High-end residential project launches defy industry trend

The real estate market may be going through a rough patch, but developers still seem to be betting big on the high-end residential projects. In the first nine months of this calendar year, the number of launches in the high-end residential segment has grown by 142 per cent as compared to the corresponding period last year, says a note by real estate consultancy Cushman & Wakefield (C&W). The number of new launches in the high-end segment stood at 24,032 between January and September as against 9,940 last year.

The stupendous rise in new launches in this segment is happening at a time when the overall launch of new inventory across all housing segments remains muted. As per C&W, in January-to-September period, residential units launched in all segments put together - affordable, mid-market, high end and luxury - was a meagre five per cent. According to market experts, low demand is forcing developers to go slow on introducing new projects.

Real estate research firm Liases Foras estimates the cumulative nationwide unsold inventory at 670 million sq ft, or roughly 600,000 units, as on June 2013. The situation is the worst in Mumbai where builders are sitting on unsold inventory of over 50 months.

Lalit Kumar Jain, President, Confederation of Real Estate Developers' Associations of India (CREDAI), says that more developers are gravitating towards high-end projects because the profit margins in that segment continue to be attractive. "There has been a sharp cost escalation (of around 60 per cent) in the past two years for everyone. Not only has construction cost spiked, developers are paying hefty charges to civic authorities to get clearances. The situation has come to a point where low-end projects are no longer profitable," he adds.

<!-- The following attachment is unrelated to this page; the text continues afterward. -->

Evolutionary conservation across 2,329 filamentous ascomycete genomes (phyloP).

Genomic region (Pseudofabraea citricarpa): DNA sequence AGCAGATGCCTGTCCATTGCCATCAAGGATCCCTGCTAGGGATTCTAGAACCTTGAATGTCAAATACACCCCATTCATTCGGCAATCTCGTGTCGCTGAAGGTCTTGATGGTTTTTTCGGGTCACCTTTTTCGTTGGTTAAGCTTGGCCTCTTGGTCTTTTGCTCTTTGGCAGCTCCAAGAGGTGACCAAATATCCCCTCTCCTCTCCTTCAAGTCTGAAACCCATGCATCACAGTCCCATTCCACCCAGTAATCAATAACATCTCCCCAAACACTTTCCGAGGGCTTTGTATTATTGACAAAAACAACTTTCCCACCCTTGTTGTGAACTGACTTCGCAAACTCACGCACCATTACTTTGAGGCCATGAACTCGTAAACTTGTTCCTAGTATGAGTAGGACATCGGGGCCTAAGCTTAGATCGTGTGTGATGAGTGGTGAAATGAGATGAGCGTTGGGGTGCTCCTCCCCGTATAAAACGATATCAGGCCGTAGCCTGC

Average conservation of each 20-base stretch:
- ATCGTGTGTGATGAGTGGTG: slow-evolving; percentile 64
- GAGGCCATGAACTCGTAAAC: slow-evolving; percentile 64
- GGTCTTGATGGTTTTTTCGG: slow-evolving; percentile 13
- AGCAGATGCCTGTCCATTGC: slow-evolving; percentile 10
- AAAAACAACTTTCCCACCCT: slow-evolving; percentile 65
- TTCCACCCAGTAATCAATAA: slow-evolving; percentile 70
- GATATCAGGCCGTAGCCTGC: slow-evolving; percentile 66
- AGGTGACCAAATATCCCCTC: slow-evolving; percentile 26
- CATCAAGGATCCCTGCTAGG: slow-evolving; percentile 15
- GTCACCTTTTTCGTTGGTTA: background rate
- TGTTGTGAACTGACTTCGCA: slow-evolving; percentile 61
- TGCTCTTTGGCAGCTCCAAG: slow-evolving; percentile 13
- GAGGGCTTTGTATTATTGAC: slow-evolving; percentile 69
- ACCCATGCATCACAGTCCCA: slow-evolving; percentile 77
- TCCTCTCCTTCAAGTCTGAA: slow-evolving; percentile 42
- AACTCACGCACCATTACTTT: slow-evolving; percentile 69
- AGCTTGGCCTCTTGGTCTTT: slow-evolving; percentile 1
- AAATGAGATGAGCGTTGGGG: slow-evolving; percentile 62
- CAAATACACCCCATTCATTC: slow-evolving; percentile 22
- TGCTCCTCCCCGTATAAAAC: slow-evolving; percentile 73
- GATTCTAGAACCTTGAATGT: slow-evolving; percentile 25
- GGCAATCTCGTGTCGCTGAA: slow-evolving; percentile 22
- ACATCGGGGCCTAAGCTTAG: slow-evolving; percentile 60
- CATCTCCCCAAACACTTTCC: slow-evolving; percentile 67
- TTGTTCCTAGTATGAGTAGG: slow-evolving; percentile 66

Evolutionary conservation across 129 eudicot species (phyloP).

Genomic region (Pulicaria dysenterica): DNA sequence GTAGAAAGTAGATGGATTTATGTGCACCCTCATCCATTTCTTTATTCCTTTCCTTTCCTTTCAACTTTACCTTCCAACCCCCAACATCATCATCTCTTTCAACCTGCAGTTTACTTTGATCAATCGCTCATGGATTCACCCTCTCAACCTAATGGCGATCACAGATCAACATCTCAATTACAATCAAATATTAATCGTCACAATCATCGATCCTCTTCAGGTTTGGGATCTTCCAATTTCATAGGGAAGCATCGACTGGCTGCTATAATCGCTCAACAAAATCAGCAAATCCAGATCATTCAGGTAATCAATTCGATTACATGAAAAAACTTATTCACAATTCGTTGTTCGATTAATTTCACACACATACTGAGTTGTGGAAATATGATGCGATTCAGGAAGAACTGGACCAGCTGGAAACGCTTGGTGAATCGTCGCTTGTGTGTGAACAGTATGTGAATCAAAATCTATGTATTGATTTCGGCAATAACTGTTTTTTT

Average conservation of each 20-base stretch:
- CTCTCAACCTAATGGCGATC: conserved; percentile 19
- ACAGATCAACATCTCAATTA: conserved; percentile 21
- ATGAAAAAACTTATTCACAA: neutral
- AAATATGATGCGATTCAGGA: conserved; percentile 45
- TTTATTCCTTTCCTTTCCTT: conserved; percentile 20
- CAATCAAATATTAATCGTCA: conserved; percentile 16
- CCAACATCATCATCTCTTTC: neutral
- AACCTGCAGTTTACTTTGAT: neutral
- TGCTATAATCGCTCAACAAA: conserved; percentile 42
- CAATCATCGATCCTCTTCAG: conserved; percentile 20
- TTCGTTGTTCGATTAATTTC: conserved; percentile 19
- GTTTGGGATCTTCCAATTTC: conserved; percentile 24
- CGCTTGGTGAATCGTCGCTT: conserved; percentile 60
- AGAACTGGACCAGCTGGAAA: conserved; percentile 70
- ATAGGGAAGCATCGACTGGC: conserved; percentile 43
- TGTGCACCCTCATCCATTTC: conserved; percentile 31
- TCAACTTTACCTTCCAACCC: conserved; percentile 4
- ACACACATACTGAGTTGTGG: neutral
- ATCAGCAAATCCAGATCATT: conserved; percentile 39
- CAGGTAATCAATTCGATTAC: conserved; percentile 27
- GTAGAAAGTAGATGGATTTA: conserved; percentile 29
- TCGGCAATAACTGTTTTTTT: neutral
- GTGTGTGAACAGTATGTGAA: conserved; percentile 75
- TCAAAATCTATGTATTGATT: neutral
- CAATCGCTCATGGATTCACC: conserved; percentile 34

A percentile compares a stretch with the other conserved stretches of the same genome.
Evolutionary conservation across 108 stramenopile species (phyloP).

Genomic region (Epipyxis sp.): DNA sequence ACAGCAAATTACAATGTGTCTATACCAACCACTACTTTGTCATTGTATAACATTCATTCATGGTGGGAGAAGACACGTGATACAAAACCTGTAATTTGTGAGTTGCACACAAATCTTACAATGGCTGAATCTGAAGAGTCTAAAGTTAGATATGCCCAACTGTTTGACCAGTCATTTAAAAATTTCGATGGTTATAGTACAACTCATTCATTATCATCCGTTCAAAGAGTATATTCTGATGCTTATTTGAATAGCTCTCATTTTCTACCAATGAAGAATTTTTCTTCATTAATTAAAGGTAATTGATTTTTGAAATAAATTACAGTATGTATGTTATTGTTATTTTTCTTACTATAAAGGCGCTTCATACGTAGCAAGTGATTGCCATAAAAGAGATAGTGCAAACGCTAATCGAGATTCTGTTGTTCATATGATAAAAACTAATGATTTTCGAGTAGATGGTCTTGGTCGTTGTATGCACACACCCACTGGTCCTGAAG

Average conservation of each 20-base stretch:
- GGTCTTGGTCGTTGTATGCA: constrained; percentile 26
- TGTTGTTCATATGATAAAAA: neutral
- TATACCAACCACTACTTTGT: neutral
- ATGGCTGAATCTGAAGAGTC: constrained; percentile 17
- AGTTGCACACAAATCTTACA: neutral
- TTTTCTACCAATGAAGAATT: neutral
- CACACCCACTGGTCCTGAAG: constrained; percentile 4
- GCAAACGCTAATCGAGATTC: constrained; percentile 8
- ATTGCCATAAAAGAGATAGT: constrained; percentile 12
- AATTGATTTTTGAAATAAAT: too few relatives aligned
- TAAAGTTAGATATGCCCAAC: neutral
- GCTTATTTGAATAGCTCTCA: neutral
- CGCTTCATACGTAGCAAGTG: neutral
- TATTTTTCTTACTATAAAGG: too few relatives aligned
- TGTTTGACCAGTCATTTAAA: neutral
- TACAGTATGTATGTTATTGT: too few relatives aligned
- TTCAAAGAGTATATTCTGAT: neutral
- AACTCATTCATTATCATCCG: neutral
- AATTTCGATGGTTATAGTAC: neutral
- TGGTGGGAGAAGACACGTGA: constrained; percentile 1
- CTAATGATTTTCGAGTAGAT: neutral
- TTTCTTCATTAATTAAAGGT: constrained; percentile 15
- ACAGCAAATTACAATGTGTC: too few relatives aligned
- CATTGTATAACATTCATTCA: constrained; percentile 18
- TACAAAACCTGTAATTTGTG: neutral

In such a scenario, developers are left with two options: either to wait for sale prices to rise or get into high-end projects, especially when developers have land in decent locations. The profit margin for an affordable project is around five per cent as compared to 50-100 per cent for high-end projects.

The trend of high networth individuals (HNIs) shifting from independent houses to apartments is also fuelling the demand. "India's growing affluent population increasingly wants residential apartments that offer superior amenities and round-the-clock security," says CREDAI's Jain. According to the World Wealth Report 2013, released by Capgemini and RBC Wealth Management, India clocked a growth of 22.2 per cent in its HNI population last year.

Big developers actively launching high-end projects include Tata Housing, Indiabulls, DLF, Sobha Developers and Unitech. Interestingly, Delhi NCR, and Gurgaon in particular, recorded the highest contribution to high-end launch activity among the eight metro cities.

The definition of 'high-end segment' varies between cities but any apartment above 2,000 sq. ft. size would qualify. Selling prices also differ. For instance, a rate of over Rs 10,000 per sq ft in the other cities and Rs 20,000 per sq ft in Mumbai is classified as high-end. "Demand from end users, which comprise a majority of high-end segment buyers, continues to be strong. If the product justifies the price, the demand will be there," says Shveta Jain, Executive Director (Residential Services), C&W.